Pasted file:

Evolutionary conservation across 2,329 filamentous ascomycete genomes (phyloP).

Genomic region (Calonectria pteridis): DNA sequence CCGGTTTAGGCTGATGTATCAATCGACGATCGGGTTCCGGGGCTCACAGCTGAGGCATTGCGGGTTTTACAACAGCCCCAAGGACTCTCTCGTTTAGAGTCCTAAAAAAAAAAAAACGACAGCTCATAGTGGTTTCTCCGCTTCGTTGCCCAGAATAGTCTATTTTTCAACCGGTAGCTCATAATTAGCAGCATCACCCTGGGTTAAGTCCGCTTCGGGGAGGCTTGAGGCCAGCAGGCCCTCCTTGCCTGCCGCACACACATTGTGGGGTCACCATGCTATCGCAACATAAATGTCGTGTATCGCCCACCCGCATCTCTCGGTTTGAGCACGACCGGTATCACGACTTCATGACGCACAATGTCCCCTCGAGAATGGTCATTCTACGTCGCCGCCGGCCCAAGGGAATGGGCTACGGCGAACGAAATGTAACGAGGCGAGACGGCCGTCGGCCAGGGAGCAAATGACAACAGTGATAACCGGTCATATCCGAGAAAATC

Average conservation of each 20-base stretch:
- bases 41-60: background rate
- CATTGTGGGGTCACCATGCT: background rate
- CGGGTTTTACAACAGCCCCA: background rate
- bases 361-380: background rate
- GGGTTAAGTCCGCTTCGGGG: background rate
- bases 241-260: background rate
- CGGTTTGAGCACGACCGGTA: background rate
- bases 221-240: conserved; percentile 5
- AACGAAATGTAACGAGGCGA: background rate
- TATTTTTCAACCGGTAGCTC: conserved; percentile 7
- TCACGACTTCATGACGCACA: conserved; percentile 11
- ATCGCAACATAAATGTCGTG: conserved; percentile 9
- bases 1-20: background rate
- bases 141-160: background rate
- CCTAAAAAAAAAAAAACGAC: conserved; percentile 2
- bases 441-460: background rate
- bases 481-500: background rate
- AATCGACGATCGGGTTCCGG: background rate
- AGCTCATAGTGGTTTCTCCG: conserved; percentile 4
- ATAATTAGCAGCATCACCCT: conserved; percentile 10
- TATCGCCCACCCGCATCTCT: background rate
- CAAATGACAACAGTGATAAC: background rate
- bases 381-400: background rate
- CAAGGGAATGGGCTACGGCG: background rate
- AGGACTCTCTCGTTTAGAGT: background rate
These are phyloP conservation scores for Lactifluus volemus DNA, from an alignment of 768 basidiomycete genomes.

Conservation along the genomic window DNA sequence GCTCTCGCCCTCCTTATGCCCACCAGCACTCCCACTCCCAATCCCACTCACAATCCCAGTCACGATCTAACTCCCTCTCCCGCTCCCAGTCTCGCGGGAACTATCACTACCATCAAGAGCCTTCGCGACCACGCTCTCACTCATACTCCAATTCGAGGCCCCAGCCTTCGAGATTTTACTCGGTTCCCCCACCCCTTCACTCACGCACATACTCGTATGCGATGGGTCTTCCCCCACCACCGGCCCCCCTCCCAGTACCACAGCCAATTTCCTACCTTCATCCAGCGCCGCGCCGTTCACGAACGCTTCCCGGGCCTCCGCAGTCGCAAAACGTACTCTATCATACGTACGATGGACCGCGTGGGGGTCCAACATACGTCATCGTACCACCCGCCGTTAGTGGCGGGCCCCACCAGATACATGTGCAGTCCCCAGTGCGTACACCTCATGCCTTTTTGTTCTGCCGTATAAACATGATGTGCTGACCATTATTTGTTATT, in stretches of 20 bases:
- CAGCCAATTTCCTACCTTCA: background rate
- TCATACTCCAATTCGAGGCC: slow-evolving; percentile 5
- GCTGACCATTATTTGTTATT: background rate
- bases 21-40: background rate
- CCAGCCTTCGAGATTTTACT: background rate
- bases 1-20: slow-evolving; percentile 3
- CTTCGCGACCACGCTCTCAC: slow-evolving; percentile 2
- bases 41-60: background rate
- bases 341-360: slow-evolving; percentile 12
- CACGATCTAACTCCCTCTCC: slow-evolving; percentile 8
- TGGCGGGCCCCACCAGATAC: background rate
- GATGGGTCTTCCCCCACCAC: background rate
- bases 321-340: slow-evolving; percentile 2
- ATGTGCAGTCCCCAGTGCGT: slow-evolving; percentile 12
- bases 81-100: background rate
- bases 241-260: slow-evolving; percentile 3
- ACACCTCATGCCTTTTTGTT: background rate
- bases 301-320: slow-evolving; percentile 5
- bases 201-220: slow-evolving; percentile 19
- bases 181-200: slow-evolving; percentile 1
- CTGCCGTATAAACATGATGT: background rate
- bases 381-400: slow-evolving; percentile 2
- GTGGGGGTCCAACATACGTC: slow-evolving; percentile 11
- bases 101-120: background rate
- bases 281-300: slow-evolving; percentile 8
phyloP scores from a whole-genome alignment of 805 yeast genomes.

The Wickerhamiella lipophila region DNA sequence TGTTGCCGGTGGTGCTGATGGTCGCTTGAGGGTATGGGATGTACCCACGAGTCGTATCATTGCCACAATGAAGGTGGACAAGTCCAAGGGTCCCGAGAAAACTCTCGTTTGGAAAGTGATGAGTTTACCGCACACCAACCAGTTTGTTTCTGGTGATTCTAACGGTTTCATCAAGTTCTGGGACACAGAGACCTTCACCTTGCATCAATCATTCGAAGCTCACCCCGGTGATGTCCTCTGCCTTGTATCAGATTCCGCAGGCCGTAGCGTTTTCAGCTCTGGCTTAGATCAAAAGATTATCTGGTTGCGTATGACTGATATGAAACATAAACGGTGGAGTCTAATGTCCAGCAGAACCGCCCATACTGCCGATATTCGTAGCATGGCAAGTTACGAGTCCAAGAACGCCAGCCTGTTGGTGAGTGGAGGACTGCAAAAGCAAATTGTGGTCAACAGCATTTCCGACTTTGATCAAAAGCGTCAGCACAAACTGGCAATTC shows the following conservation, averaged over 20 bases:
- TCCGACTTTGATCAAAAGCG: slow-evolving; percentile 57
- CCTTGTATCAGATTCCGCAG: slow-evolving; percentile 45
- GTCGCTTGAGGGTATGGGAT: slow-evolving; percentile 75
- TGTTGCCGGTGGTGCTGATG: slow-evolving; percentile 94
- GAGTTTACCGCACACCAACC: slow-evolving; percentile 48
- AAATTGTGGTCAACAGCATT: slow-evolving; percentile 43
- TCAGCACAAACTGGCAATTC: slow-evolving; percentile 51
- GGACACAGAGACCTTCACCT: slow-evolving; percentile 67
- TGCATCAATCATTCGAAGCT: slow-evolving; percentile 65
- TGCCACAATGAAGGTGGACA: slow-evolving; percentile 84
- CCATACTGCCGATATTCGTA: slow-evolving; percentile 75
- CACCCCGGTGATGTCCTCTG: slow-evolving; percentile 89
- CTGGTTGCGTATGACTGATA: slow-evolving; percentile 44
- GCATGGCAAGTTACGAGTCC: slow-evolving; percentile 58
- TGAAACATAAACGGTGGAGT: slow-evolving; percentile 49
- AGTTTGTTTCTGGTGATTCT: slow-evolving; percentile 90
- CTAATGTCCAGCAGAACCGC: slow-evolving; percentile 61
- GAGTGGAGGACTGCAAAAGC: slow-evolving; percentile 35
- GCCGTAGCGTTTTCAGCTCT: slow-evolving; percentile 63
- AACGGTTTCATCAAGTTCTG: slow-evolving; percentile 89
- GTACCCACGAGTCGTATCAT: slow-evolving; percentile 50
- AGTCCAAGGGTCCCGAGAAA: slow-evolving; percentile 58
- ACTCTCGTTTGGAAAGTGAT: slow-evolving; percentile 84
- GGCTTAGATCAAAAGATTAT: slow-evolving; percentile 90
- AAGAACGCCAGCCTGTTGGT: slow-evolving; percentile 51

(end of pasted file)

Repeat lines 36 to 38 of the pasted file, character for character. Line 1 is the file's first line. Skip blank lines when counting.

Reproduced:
- bases 1-20: slow-evolving; percentile 3
- CTTCGCGACCACGCTCTCAC: slow-evolving; percentile 2
- bases 41-60: background rate